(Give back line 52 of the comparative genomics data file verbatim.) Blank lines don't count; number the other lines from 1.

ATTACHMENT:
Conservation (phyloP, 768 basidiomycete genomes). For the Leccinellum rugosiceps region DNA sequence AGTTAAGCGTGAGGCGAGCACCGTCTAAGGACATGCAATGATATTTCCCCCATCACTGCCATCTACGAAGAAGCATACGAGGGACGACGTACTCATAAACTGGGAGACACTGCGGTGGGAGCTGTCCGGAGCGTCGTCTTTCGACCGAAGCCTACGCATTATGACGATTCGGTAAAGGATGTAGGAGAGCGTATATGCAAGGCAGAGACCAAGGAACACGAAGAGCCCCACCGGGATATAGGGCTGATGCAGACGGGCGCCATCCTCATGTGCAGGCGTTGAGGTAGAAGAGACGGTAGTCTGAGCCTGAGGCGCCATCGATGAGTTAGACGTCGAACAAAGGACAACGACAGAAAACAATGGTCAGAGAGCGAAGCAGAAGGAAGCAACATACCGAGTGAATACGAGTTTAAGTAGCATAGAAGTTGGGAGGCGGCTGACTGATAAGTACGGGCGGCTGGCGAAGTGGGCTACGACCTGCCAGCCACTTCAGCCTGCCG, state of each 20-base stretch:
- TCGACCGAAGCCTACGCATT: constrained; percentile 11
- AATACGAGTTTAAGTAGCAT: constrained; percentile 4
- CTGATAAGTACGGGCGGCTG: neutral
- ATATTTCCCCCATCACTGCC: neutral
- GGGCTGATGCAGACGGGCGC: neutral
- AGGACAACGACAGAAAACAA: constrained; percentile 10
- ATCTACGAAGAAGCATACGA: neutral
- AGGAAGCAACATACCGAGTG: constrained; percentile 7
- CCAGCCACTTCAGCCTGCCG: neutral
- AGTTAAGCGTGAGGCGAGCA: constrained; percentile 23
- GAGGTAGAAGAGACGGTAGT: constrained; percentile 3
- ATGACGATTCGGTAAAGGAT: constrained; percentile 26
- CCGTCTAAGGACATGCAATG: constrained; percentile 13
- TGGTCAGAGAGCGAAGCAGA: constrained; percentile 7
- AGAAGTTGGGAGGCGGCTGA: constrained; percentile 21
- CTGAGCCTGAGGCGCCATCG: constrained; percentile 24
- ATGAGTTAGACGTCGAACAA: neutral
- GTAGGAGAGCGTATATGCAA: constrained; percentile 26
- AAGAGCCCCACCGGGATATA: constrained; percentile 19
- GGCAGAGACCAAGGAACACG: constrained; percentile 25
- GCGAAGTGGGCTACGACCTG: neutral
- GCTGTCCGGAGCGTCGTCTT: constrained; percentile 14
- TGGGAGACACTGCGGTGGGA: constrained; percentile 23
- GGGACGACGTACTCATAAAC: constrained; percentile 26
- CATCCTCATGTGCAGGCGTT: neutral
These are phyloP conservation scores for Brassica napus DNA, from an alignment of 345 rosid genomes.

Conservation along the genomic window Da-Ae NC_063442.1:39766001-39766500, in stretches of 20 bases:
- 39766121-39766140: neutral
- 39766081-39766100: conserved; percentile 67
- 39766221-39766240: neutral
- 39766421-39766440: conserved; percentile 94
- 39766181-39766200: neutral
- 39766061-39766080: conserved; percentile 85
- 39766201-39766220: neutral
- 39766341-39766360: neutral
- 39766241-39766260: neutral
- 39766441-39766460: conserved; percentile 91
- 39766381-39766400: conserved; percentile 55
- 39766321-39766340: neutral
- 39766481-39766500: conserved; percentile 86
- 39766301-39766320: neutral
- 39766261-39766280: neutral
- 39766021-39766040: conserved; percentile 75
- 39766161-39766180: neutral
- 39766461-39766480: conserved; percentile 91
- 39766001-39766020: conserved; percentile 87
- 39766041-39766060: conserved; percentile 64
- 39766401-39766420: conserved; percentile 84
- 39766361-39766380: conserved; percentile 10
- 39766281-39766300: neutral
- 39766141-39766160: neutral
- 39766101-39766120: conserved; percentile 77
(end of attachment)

- 39766141-39766160: neutral